Tagged: medicine

History & ‘right to try’ - BioBlog

Alison Campbell May 30, 2018

Over the last few years, OracA has written quite a bit about the so-called ‘right to try’ legislation that has been enacted in many US states – and, as this post of his describes, will now most likely become a thing at the federal level. (I say “most likely”, given President Trump’s history of wanting to significantly reduce … Read More

‘Life support’ for livers may improve transplants  - News

Jean Balchin Apr 20, 2018

A paper published recently in Nature has found that preserving livers at body temperature may improve transplant outcomes and increase viable donor liver numbers, thereby lowering waiting list mortality rates. Liver disease may arise from a variety of causes, such as genetic, or it may be caused by factors that damage the liver, such as viruses and alcohol use. Over time, damage … Read More

World-first study links birth interventions and long-term childhood illness - News

Jean Balchin Mar 26, 2018

A comprehensive study lead by a team of leading international researchers has found significant links between medical interventions used in the birthing process – such as caesarean section and induction – and a child’s long-term health. Illustration depicting Caesarean section. Blausen.com staff (2014). “Medical gallery of Blausen Medical 2014”. WikiJournal of Medicine 1 Western Sydney University collaborated with University … Read More

Why is one person’s science another’s conspiracy theory? - BioBlog

Alison Campbell Mar 13, 2018

One of the things that’s become quite obvious, in the various anti-vax comments that I’ve followed and responded to on line, is that people with ‘alt’ views have very firm ideas on what constitutes ‘the truth’. And it’s not something that mainstream organisations, authorities, or scienceA are seen as offering. And so (on a new UNICEF New Zealand post) we see: … Read More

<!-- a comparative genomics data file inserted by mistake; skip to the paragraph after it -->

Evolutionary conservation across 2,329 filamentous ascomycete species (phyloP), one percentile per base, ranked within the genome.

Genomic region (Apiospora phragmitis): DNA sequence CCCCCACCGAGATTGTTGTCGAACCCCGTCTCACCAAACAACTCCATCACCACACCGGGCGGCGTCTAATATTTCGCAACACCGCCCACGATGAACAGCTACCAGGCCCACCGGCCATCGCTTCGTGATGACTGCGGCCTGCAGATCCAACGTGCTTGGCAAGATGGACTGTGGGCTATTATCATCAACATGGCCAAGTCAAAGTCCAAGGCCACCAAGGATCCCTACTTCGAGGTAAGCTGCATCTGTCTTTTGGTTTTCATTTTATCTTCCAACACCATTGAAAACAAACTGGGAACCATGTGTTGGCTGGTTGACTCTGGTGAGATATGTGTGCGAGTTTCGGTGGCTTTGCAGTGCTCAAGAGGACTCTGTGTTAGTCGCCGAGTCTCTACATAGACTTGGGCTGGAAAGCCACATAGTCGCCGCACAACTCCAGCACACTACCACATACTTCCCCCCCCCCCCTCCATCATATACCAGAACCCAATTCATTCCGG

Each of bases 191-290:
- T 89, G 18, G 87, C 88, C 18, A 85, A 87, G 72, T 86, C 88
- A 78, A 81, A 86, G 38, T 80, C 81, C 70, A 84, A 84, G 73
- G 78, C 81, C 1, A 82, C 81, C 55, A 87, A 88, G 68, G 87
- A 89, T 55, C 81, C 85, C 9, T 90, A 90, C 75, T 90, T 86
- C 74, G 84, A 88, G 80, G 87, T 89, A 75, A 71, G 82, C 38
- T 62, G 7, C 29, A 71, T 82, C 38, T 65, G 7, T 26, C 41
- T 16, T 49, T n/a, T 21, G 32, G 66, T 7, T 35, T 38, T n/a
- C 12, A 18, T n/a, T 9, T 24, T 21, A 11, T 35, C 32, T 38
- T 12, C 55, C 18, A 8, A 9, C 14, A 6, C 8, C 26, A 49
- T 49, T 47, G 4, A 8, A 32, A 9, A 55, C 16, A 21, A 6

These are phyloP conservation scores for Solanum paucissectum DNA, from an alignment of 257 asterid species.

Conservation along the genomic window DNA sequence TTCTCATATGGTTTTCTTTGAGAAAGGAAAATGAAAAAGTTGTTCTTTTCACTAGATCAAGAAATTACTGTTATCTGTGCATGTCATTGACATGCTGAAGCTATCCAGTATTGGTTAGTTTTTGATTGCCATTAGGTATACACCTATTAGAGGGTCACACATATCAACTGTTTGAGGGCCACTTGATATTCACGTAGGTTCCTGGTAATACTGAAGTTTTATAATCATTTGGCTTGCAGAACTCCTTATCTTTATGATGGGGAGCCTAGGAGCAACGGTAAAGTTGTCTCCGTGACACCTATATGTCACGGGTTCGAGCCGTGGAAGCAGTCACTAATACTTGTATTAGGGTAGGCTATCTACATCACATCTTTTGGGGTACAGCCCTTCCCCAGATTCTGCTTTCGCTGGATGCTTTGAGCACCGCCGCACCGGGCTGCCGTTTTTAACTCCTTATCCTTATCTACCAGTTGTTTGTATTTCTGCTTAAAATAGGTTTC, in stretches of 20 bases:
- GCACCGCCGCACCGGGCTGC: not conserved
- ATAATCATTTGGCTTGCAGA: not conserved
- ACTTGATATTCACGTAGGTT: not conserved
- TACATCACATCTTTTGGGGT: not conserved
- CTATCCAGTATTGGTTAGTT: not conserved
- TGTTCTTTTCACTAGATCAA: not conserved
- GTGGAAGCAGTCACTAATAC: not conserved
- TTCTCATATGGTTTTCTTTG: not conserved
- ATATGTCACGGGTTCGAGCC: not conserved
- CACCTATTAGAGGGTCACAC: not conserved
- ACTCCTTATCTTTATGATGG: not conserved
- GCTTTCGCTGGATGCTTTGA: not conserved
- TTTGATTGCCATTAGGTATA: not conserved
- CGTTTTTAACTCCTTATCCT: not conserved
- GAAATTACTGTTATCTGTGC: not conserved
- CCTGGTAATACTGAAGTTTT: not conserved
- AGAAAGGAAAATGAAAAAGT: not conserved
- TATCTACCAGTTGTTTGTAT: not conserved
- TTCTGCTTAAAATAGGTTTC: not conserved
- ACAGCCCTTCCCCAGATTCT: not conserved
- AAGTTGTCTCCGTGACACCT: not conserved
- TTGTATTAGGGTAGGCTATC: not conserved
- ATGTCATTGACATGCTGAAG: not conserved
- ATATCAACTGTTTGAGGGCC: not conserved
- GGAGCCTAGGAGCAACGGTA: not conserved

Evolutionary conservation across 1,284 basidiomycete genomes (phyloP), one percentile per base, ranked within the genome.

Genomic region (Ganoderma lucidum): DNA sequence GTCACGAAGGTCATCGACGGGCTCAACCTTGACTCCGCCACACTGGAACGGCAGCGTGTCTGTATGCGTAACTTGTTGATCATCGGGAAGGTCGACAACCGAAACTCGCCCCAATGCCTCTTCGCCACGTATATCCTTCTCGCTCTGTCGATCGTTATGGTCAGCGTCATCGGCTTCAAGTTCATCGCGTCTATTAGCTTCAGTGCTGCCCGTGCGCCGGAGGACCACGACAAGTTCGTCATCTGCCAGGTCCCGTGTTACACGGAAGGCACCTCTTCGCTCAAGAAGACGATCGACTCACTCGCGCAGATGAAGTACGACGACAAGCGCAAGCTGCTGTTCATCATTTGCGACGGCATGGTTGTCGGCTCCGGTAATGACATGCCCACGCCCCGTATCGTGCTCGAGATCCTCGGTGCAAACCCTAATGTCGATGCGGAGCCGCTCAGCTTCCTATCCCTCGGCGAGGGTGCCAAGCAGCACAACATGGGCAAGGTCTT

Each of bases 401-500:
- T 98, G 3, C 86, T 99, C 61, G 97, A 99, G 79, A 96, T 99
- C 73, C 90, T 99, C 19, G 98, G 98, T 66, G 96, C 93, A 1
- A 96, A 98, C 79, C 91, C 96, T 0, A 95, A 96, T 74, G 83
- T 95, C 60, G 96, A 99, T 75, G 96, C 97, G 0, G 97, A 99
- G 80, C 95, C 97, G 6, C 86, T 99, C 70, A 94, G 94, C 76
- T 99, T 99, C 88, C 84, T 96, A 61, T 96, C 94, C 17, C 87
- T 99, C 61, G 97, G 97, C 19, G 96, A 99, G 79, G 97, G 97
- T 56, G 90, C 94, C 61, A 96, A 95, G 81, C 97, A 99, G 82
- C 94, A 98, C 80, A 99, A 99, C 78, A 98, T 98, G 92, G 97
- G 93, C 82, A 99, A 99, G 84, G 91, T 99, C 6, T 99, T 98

New Rules for Pharmacists - Honest Universe

Mark Hanna Mar 07, 2018

The Pharmacy Council has (finally) published their new Code of Ethics 2018. I’ve written several times on the ongoing saga of the Pharmacy Council’s Code of Ethics. In late 2014 we put together a complaint at the Society for Science Based Healthcare arguing that their Code of Ethics 2011 had been violated by … Read More

Give it a minute or so before clamping the cord - News

Jean Balchin Mar 01, 2018

Babies – both premature and full-term – who do not require respiratory support may benefit from leaving their umbilical cord unclamped for at least 60 seconds after birth, according to the authors of a Perspective published recently by the Medical Journal of Australia. Umbilical Cord In placental mammals, there exists an umbilical cord, which acts as a conduit … Read More

More Wellcome reading - Code for life

Grant Jacobs Feb 09, 2018

I know many of my readers are, well, readers. (Ha!) I like book prize longlists, as they give you a selection to browse, all of which will be great efforts. (I’d also encourage browsing around the booksellers’ and publishers’ websites, and bookstores: there are excellent books not on any prize shortlist.*) The Wellcome Trust, one of largest medical research … Read More

Taking a broader approach to depression and bipolar disorder - News

Jean Balchin Feb 07, 2018

According to the authors of a guideline summary on major depression published in the Medical Journal of Australia, doctors should take a broader approach to the management of depression in their patients, with treatments “tailored to depressive subtypes and administered with clear steps in mind.” The summary, written by a large group of authors representing the Royal Australian and New Zealand … Read More

Preventing falls can be very cost-effective in NZ - Public Health Expert

Public Health Expert Feb 06, 2018

Prof Nick Wilson, Dr Giorgi Kvizhinadze, Dr Linda Cobiac, Prof Tony Blakely We have just published a modelling study on exercise programmes in NZ to prevent falls in older people. This work suggests that this approach (home-based or group-based exercise) is good value for money for the NZ Government. In this blog we consider these results alongside other fall prevention … Read More

It’s time for academics to stand up against bad science - Infectious Thoughts

Siouxsie Wiles Jan 12, 2018

Shocking revelations around a clinical trial of a new tuberculosis vaccine are just the tip of the iceberg. Maintaining public trust in science depends on open science. Ten years ago, Dr Ben Goldacre published Bad Science, a book described by The Economist as “a fine lesson in how to skewer the enemies of reason … Read More